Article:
From 2000, the company brand was changed from Terry's of York to Terry's, reducing the company's links with York. Production was also scaled back to UK products and Terry's Chocolate Orange, Terry's All Gold, and Twilight made for the international market. In 2012, Kraft split into two companies; one called Kraft Foods Group and the other called Mondelēz International. After the split, Terry's became part of Mondelēz.
In 2004, Kraft Foods decided to absorb Terry's, move production of remaining products such as All Gold and Chocolate Orange to factories in Belgium, Sweden, Poland, and Slovakia, and close the plant. The factory closed on 30 September 2005 with the loss of 317 jobs. The site was bought by developers Grantside and renamed The Chocolate Works. In February 2010, planning permission for a £165 million redevelopment of the site as a mixed-use of residential, commercial and leisure was given. Redevelopment started in 2011 with the removal of asbestos and the demolition of non-scheduled buildings in early 2012.
Sir Joseph Terry was Lord Mayor of York in 1874, 1885-86 and 1890.
The original Terry's family still resides in England, with great grandson to Noel Terry, Alexander Terry attending Newcastle University.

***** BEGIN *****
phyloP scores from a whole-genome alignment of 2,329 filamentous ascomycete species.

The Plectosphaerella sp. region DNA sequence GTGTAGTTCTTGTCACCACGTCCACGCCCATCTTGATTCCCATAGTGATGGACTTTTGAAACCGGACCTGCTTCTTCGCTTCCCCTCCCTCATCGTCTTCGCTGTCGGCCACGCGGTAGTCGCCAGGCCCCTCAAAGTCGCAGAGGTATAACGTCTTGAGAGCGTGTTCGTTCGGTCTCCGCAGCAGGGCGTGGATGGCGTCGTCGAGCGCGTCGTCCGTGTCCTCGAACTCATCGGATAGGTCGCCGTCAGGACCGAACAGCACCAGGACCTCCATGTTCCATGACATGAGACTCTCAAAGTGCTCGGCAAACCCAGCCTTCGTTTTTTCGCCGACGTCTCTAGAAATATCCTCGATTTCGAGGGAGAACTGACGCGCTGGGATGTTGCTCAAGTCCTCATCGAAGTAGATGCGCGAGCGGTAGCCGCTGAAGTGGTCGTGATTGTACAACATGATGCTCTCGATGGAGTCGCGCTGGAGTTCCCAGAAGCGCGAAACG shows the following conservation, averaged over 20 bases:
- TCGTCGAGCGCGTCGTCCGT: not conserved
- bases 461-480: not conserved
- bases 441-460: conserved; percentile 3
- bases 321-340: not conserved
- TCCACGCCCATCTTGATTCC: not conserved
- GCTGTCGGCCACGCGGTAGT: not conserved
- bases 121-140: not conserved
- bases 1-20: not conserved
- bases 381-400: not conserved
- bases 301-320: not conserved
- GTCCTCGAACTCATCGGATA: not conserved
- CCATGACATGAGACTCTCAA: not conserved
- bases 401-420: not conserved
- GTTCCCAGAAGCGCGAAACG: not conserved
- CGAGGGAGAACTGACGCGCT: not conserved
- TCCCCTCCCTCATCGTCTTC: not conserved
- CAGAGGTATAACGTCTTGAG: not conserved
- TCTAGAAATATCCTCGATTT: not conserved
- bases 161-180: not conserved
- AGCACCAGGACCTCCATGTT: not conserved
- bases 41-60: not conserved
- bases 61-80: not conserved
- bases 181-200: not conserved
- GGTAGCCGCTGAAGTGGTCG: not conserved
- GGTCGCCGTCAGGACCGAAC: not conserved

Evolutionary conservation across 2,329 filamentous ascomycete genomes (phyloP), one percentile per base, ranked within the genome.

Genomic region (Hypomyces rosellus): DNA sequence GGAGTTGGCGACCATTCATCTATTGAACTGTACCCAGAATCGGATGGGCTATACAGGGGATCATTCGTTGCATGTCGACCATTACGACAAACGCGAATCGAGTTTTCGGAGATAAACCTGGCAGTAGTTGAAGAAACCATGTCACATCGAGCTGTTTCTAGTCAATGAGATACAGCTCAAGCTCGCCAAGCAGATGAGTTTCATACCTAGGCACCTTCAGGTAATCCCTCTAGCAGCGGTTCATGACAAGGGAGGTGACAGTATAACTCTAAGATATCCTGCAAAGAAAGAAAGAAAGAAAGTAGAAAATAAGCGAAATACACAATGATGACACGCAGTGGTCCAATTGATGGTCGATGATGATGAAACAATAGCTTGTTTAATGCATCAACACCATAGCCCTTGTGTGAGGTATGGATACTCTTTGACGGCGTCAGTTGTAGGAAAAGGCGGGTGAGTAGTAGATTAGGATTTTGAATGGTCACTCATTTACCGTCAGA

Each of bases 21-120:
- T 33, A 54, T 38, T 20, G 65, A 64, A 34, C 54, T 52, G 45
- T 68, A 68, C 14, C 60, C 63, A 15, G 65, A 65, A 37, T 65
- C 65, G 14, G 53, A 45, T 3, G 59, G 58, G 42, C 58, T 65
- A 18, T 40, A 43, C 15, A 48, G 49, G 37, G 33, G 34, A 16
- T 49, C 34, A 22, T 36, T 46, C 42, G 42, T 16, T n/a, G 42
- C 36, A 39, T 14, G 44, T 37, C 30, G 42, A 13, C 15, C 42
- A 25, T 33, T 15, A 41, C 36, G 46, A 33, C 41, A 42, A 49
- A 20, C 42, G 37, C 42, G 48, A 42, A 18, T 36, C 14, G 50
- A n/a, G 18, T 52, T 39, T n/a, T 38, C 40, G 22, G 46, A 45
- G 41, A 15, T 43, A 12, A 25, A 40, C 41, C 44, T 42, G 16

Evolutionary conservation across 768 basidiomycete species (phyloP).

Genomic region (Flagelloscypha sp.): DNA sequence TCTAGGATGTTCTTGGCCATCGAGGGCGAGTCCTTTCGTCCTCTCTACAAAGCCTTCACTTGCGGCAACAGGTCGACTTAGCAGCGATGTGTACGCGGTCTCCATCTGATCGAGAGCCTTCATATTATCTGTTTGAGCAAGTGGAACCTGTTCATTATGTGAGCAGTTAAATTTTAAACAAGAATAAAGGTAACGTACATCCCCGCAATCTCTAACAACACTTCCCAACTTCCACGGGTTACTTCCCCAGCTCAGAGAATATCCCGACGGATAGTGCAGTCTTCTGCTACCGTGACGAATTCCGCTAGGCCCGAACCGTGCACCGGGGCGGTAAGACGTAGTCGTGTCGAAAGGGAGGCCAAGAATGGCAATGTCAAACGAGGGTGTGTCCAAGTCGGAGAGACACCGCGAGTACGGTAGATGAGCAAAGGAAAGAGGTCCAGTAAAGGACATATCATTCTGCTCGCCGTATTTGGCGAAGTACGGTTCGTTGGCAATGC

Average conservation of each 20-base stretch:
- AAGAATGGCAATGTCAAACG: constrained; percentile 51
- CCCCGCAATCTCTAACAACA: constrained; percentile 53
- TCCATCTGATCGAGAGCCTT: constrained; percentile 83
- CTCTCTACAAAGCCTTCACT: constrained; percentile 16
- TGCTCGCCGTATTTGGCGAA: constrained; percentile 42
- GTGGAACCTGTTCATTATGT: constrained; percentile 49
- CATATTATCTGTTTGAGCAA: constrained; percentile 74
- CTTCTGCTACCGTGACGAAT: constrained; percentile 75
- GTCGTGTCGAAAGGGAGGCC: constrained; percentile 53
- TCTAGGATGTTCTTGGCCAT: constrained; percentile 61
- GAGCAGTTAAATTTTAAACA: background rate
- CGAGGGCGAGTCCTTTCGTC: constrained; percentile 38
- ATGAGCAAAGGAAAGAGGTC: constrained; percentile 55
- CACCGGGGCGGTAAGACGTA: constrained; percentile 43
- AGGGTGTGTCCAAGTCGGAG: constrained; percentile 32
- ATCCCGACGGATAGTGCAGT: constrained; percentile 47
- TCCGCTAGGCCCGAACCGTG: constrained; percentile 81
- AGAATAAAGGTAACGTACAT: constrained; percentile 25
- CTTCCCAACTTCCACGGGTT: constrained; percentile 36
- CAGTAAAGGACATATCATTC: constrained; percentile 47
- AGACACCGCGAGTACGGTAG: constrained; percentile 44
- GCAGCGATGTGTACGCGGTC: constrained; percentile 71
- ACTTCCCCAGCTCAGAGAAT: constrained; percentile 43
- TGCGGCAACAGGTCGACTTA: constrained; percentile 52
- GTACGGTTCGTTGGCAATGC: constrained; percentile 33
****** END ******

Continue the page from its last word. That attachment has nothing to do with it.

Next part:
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- "Building of the Month: Terry's Clock Tower,York". www.c20society.org.uk. April 2016. Retrieved 11 July 2016.
- New York Times, 18 January 1982
- "End of era as Terry's site closes". BBC News. 30 September 2005. Retrieved 27 June 2012.
- "Terry's plans to close York site". BBC News. 19 April 2004. Retrieved 27 June 2012.
- "Kraft to split into confectionary and grocery businesses". The Telegraph. 4 August 2011. Retrieved 25 August 2015.
- "Cadbury owner Kraft names spin-off Mondelez". BBC News. 21 March 2012. Retrieved 25 August 2015.
- "Terry's site". City of York Council. Retrieved 26 June 2010.
- "Terry's chocolate factory in York starts to be demolished". BBC News. 5 March 2012. Retrieved 27 June 2012.